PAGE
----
13m (43ft) high, the central tower
of Losa nuraghe is built with enormous basalt boulders
The Losa nuraghe is one of Sardinia's best preserved megalithic monuments. The nuraghe is a kind of stone defensive tower with a truncated cone shape, built in what is known as Cyclopean style, which consisted in piling up huge blocks without using mortar or other binding material. The ancient inhabitants of Sardinia usually erected these buildings (about 6500 on the island) in dominant positions or by rivers. Archaeologists largely agree that the nuraghi had the same function as later medieval castles.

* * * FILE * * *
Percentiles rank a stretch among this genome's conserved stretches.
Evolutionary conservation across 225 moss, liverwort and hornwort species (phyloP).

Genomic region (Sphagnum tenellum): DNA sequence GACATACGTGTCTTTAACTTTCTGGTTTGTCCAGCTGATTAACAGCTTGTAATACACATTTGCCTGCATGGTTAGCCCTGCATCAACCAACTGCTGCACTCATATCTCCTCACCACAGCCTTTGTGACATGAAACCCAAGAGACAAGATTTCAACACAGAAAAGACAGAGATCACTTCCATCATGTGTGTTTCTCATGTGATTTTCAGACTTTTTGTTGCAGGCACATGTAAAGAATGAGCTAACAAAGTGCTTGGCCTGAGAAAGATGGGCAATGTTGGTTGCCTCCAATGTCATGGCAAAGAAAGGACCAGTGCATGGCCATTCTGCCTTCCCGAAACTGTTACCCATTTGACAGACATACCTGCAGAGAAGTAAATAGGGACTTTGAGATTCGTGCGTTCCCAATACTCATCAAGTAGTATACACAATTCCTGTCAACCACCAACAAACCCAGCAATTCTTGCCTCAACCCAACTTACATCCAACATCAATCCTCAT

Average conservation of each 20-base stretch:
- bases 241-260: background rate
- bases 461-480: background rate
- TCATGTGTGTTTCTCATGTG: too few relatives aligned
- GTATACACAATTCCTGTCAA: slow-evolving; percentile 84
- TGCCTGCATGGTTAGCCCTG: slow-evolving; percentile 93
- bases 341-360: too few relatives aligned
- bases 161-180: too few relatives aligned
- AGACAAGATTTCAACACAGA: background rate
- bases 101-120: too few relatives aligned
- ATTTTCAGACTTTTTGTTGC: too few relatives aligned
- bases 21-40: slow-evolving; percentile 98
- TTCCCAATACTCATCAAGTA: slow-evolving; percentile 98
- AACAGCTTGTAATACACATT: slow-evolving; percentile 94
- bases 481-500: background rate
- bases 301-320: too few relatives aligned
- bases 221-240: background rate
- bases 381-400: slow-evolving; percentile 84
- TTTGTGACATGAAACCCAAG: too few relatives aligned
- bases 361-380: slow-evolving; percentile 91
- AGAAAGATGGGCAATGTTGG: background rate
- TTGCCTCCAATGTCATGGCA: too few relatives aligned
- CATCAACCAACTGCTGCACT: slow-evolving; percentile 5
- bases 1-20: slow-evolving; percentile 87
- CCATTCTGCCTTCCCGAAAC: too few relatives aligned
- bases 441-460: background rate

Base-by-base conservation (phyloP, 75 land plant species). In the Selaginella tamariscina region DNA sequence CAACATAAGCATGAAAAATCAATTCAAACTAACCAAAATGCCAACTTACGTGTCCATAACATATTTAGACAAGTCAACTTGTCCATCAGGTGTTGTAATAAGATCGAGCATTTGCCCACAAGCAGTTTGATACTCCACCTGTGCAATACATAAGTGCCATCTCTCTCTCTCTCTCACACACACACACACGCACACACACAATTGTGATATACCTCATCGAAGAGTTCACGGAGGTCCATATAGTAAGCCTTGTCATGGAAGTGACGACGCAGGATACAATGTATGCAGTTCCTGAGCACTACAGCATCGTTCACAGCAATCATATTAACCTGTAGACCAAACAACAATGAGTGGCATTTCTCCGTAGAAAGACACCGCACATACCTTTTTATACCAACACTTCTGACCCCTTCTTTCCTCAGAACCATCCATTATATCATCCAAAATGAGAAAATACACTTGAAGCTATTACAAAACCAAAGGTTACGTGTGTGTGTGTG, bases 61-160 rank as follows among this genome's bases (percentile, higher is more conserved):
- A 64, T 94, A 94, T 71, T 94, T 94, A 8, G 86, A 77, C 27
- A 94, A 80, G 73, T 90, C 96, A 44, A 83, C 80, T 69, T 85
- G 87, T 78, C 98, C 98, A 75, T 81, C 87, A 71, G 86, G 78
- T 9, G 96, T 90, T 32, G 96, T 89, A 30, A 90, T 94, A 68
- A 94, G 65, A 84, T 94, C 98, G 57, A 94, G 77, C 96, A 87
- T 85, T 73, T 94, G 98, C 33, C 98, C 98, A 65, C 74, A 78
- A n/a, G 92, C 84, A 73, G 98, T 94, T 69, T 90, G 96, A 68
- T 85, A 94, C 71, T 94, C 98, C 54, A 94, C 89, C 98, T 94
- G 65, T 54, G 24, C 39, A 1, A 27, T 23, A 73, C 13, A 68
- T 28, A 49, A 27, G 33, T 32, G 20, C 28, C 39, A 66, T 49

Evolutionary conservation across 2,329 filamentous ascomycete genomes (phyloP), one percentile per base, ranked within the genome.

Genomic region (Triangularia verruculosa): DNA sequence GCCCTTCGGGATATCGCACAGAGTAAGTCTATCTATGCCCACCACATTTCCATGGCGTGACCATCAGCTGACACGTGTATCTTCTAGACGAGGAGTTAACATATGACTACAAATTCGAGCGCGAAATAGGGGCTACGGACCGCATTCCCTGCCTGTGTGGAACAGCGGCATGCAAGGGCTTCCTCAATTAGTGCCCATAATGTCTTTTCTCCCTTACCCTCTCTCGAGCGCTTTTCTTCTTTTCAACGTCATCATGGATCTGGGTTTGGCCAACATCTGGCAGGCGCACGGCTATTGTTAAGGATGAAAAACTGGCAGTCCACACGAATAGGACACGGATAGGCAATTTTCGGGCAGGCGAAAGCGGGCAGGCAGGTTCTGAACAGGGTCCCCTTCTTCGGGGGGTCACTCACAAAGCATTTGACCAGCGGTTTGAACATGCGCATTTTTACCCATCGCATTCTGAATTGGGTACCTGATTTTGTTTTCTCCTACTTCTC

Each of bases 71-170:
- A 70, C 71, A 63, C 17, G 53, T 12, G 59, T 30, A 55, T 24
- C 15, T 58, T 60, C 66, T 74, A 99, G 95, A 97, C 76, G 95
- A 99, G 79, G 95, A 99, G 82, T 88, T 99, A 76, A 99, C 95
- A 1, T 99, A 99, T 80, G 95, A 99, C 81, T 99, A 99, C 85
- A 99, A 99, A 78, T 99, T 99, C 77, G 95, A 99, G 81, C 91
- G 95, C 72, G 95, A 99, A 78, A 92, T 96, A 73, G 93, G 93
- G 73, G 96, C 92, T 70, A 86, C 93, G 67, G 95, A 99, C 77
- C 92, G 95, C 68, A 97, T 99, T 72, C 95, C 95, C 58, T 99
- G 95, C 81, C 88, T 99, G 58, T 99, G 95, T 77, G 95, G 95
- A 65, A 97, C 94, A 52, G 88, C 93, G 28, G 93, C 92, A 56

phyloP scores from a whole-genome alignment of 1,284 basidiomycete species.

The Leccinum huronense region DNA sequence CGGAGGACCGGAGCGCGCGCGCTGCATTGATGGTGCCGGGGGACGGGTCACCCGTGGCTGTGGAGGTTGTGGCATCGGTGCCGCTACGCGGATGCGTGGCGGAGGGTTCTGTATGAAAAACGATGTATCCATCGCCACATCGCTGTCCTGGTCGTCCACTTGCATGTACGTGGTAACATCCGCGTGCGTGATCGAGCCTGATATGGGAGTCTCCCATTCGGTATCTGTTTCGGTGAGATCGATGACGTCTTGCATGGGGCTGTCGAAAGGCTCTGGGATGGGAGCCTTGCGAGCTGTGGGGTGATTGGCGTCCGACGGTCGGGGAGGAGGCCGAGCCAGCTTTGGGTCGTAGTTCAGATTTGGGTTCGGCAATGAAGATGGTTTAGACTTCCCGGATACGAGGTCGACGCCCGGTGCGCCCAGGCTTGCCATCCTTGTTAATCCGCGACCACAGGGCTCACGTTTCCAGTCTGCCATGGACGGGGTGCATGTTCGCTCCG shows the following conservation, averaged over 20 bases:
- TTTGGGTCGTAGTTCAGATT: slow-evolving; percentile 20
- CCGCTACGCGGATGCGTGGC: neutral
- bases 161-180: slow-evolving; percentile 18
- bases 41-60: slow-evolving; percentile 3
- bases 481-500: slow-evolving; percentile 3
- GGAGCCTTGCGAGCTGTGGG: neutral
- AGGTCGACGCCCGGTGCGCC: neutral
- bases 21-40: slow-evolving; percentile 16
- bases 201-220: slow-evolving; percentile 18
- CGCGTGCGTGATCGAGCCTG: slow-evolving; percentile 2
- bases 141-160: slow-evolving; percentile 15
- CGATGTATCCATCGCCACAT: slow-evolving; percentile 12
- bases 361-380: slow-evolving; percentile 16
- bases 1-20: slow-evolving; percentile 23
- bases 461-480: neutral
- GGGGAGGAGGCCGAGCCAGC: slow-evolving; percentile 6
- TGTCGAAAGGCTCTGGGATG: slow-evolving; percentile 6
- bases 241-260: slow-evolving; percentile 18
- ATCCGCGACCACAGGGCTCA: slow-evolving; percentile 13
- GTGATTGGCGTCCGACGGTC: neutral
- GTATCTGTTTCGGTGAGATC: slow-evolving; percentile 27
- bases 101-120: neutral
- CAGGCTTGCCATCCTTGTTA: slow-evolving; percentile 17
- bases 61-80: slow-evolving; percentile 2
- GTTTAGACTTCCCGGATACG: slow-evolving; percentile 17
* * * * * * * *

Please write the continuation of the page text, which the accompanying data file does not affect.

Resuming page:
The Losa nuraghe, dating from the middle Bronze Age, is built with enormous basalt boulders and comprises a central tower, 13m (43ft) high and 12.5m (41ft) wide, which originally had three floors. Around it there are other later towers, enclosed in an imposing triangular curtain, surrounded and fortified by defensive walls with towers and arrow-slits (up to the 7th century BC). Nearby are the ruins of nuragic and Punic-Roman villages.